Thursday, October 29, 2009

Tough Budget Ahead

We have tough choices ahead of us for the coming budget. Below is an opinion piece written by the chair of Vermont's House Appropriations, which is where the budget is created.

Vermont Values and Sustainable Budgets
by Rep. Martha Heath (D)

In June, the Vermont Legislature passed, over the Governor’s veto, a balanced budget. This budget was built on the values that Vermonters elected us to reflect; responsibility, concern for our neighbors, and shared sacrifice.

Both the legislature and the governor faced a $90M general fund shortfall. While each of us proposed solutions to this shortfall, our solutions differed from the Governor’s.

Our balanced budget was built on the principle that in difficult economic times everyone must be part of the solution. We cut budgets for the people who rely on state services. We asked state worker to contribute. We asked Vermonters making over $250,000 to share in the required sacrifice by paying more in taxes. We were also able to make investments in creating jobs and providing a tax cut for middle class Vermonters. In the end we made sure Vermonters were getting value for their tax dollars.

The Governor’s approach was different. He asked the poor, the sick and seniors to bear most of the burden and asked nothing of wealthy Vermonters. He also asked property tax payers to shoulder more burden. He relied heavily on shifting the cost of teachers’ retirement to the property tax, effectively raising property taxes for all Vermonters.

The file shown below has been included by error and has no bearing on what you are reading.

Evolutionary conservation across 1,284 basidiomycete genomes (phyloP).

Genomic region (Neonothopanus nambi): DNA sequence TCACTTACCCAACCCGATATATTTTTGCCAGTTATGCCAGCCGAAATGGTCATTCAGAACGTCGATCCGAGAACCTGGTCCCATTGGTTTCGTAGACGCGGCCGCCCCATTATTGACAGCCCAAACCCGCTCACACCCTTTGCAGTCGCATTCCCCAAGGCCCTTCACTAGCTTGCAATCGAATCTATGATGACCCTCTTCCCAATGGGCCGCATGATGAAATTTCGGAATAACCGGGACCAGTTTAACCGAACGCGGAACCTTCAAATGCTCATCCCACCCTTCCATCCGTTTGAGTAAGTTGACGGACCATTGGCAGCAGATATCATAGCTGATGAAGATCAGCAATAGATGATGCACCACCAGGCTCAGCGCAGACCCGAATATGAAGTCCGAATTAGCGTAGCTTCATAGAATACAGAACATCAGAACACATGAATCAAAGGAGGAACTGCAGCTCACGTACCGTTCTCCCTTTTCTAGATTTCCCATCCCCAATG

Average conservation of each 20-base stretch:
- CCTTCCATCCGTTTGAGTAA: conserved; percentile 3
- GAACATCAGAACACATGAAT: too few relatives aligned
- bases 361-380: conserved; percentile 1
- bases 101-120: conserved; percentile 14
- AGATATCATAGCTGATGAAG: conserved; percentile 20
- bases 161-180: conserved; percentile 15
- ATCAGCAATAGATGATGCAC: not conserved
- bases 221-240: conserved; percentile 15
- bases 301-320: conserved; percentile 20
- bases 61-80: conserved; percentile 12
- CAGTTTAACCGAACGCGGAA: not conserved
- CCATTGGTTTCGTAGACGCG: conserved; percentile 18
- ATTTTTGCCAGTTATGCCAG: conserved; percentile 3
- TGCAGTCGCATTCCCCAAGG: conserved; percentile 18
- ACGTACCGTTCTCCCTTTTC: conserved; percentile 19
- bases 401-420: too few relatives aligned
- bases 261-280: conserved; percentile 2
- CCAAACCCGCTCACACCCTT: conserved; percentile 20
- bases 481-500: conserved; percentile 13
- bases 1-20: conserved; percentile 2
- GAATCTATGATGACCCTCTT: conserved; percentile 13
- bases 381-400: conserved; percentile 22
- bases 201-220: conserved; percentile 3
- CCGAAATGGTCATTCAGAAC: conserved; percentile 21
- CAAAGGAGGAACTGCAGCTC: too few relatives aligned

The legislature’s values led them to conclude that sharing the pain was a better solution. We solved the same problem the administration solved with its budget proposal; we just chose to solve it DIFFERENTLY.

The Governor and his advocates like to say our budget is not sustainable. To some degree they are right. Next year’s state budget would have been easier to create under the Governor’s plan because your property taxes would have been higher. We agreed that education has to contribute to the solution but didn’t feel that higher property taxes were the right solution.

The Governor also seems to question the use of federal stimulus money (often referred to as ARRA money) sent to the states by the federal government to ease the pain in this difficult time. While there will be difficult decisions to be made when this money runs out, it seems irresponsible not to let Vermonters benefit from the opportunity created by this federal money. There are roads and bridges all over Vermont being repaired by this money and workers that would otherwise be unemployed had we not spent this money wisely. Does it make any sense to deny Vermonters this opportunity?

Vermont faces an extremely difficult challenge in building budgets for the next few years. Make no mistake, the budget that will finally pass next year will cause a lot of pain. We are facing an $80M “hole” and an even larger one when the ARRA funds run out in the following year. Things we value as a state will be cut or reduced in scope. People who depend on the state for services will suffer.

Ultimately, the real questions will be who bears the pain and what values will the budget reflect. Vermonters need to engage in the conversation and let both the governor and their legislators know what they value most as budget season approaches in order to build this very difficult budget in the best way possible.

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